Becoming a Cincinnatian (or Where I Learned About Church Festivals)

At this writing, I have lived in the Cincinnati metropolitan area, in both the Archdiocese of Cincinnati and the Diocese of Covington, for a little over four years. While a Washingtonian by birth and upbringing, I must start to admit to both myself and my fellow Cincinnatians that this is indeed my home, especially due to the fact that my husband Matt and I just purchased our first house right here in the ‘Nati.

While we have, through our various apartment rentals and communal living experiences, called a whopping five addresses here home, we have also gotten to know the city’s geography and people through its array of churches. With my having grown up in a region with an incredible diversity of the American religious experience and Matt’s journey to Catholicism having streamed from his experiences in a culture of largely Bible-belt evangelicalism, adapting to a region with such an innately strong cultural Catholicism has been rewarding, as well as occasionally difficult, for both of us.

I am sure it is a strange notion to most native Cincinnatians to imagine a cradle Catholicism without church festivals or even the yearly rounds of fish fry events, but I promise that was just my experience, as I only recall having been to one fish fry before the age of 23 (and that was in upstate New York!). As we have entered into the Sacraments here, we have also slowly learned the customs and history of the Diocese, enjoyed our fair share of parishioner-fried Cod, and taken a chance on wheelbarrows filled with beer.

I feel blessed to, through my various moves, have belonged to churches in Covington, College Hill, Westwood, Over-the-Rhine, and Wyoming which have demonstrated the richness inherent in the various boroughs of the area. Each parish has revealed the intricacies of its neighborhood, as well as the flavor of its cultural heritages, in ways that neither Matt nor I have ever previously experienced.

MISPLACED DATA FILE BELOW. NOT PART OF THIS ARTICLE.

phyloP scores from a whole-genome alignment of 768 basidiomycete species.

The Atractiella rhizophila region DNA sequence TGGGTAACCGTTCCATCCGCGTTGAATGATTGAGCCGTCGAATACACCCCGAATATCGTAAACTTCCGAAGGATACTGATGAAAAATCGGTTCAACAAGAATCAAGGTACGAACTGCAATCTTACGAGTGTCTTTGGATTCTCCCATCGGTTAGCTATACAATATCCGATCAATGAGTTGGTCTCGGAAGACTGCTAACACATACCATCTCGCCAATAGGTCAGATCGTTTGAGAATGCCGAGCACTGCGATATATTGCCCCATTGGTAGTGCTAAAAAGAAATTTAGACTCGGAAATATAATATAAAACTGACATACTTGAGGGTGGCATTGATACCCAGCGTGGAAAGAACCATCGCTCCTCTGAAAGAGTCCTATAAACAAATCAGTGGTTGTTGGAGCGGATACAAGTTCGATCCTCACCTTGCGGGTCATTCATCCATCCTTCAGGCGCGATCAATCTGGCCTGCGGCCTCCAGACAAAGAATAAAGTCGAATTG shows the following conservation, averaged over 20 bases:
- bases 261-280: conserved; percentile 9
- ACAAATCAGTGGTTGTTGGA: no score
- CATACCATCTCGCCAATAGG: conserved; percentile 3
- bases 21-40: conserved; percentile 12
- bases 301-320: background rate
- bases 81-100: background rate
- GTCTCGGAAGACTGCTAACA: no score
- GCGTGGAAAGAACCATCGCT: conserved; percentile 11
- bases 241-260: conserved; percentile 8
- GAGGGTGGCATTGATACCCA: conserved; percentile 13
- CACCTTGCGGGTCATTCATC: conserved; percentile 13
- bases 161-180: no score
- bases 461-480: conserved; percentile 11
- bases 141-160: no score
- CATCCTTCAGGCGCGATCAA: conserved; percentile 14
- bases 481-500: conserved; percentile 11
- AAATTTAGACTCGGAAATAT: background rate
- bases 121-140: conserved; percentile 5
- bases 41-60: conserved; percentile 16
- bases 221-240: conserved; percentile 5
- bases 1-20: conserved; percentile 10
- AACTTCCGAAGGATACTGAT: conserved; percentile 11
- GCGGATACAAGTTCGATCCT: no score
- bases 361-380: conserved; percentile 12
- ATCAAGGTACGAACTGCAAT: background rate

While I still have not mastered cornhole, and am not ready to admit an affinity for the Bengals, I find myself deeply invested in the heritage which has kept vigil lights burning here for generations.

Saint Robert Bellarmine, pray for us.
Saint Albert the Great, pray for us.
Saint Francis de Sales, pray for us.

-Colleen Swaim

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2 responses to “Becoming a Cincinnatian (or Where I Learned About Church Festivals)

  1. Hi Colleen! Long time no see. I read about this blog in the CT and now I have another in my too-full bookmark bin.

    I too came here from afar (Pittsburgh) and had never been to a fish fry or a church festival. So I can attest that your testimony is true.

    Do you like Skyline Chili yet? It took me five years. I hated it for three, and then in my fourth year I began getting strange cravings for it every now and then, though I still didn’t like it. After five years I guess I got acclimated. Yum yum.

  2. James Pilcher

    Dear Colleen,

    I am a fellow Catholic and a reporter for The Cincinnati Enquirer. I would love to talk to you about your first experience with festivals, as I am working on a story about how ingrained they are into the Cincinnati social fabric, but how they are changing at the same time.

    Could you shoot me an e-mail or call me at 513-768-8505 when you get a chance? I think you might have a unique perspective on this issue.

    Thanks!

    James

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